On 23 April 2012 our Member’s non self-propelled barge, Bora5, was towed along canals from Schagen to Den Helder by two tugs, Emeraldine and Hardine. At the conclusion of the towage it was reported that the barge had struck a bridge that crosses the canal.
Having dealt with many claims involving damage to bridges and other municipal property in Western Europe, we were aware that the potential costs of any damage claim could be significant. Not only will there normally be a claim from the public authorities for the repair costs to the object itself, but there can also be claims from businesses and civilians for loss of use. Use of online mapping and video resources allowed us to immediately establish that the damaged bridge was a joint car, cycle and footbridge, operated via a drawbridge system. We were able to appoint a specialist surveyor to attend the scene and inspect the bridge the same day. The cost of repairs were estimated at up to EUR 650,000.
Responsibility vs Liability
Our Member’s barge could not be said to have been negligent, being unmanned and non self-propelled; responsibility for the incident lay with the skipper of the towing tug Eemshorn, who admitted oversteering to starboard whilst passing the bridge. However, our investigations showed that the Dutch Standard Towage Conditions applied to the towage operation. Under these conditions we were aware that our Members, as the tow owners could be held liable for any damage caused to third party objects during towage, regardless of negligence.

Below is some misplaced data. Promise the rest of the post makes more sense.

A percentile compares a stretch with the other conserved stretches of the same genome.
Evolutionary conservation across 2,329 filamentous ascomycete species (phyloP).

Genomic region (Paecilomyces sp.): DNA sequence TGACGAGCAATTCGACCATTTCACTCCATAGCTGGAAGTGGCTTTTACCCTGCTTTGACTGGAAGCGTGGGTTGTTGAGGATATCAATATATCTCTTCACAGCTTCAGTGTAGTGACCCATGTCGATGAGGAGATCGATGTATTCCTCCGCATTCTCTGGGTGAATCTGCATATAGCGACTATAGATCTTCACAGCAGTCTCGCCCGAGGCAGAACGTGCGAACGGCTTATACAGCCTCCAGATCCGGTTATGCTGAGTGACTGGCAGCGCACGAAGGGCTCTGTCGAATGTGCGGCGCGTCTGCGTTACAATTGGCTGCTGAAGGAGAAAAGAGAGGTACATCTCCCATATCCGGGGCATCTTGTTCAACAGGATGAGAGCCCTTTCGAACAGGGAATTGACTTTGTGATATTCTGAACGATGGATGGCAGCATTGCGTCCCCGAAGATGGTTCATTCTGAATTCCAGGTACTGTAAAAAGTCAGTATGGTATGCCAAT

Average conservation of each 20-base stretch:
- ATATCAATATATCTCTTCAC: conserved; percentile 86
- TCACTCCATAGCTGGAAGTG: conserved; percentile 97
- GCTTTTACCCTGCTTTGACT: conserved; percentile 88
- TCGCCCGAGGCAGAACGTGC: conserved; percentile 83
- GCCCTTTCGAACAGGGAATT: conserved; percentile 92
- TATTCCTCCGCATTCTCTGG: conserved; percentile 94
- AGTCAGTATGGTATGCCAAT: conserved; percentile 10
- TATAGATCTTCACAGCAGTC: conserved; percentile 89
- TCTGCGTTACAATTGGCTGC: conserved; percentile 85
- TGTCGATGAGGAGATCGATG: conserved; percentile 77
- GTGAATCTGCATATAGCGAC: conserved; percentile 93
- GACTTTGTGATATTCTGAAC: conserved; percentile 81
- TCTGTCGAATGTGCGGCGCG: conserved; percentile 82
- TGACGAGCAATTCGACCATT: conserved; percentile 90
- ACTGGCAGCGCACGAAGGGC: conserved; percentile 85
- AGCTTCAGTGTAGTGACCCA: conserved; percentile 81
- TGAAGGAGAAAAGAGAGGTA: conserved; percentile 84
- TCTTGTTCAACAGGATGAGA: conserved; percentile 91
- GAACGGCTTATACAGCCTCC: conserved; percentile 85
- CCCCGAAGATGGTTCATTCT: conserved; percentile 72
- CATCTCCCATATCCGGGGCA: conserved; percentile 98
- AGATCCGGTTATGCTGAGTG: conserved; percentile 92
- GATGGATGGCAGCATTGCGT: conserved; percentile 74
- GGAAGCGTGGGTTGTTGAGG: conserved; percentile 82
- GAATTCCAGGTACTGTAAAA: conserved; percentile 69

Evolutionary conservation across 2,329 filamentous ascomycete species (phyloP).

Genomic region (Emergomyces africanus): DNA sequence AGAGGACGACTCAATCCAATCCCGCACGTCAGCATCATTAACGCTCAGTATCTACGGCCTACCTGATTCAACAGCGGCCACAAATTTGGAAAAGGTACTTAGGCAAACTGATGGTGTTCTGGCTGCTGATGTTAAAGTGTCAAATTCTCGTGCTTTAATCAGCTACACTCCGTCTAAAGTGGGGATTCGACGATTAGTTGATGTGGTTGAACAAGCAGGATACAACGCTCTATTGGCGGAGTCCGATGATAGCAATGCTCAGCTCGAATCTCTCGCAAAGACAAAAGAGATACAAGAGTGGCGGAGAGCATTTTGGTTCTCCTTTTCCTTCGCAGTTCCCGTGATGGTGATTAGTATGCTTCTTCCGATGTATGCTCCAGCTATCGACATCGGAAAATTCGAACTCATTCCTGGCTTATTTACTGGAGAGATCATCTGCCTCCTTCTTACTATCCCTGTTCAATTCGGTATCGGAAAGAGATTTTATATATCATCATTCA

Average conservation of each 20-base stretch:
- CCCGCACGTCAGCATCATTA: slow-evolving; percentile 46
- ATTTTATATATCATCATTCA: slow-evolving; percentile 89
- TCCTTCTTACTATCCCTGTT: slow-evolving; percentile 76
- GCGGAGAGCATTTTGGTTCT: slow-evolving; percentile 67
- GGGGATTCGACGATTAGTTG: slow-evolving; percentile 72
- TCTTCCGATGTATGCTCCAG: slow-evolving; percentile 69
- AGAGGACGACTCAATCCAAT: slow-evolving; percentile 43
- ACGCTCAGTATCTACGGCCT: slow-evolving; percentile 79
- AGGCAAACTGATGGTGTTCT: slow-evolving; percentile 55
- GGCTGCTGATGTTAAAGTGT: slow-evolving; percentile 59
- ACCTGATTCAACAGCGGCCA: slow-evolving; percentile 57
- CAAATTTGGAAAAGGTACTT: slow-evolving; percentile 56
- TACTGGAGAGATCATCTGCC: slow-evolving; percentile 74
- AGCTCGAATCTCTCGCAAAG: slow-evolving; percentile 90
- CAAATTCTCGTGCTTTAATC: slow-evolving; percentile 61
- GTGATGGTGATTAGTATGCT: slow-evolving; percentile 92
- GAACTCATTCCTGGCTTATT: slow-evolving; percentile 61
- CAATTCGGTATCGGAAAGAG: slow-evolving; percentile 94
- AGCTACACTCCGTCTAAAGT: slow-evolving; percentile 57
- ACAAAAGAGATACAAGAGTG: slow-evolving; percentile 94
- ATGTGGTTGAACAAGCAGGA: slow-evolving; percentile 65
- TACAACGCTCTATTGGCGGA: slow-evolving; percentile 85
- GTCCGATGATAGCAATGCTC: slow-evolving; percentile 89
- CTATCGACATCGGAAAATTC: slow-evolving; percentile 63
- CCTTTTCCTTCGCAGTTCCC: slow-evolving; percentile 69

The Club’s local Correspondents are vital to the positive resolution of claims such as this one. Our Correspondents acted quickly to appoint a surveyor with appropriate engineering knowledge, gathered the applicable contracts and liaised with the local authorities. If we had chosen to ‘maintain a low profile’, our Members could have been faced with a claim years later of EUR 650,000 or more. By taking a proactive approach the claim was resolved quickly and cost-effectively.
Our Member’s barge had a limitation figure of EUR 127,000, so we quickly acknowledged the liability position and took steps to negotiate a final settlement of the claim on the best terms possible. We were able to discover, via our surveyor’s investigations, that the bridge was due to be upgraded. Relying on this, and the vessel’s limitation figure, we managed to negotiate a positive full and final settlement with the authorities at EUR 100,000. This figure represented 90% of the cost of temporary repairs, which allowed the bridge to function until general upgrade work could be brought forward. We pursued the responsible tug’s owners for a contribution to the settlement and received a 25% recovery from them (EUR 25,000) to avoid any litigation risk.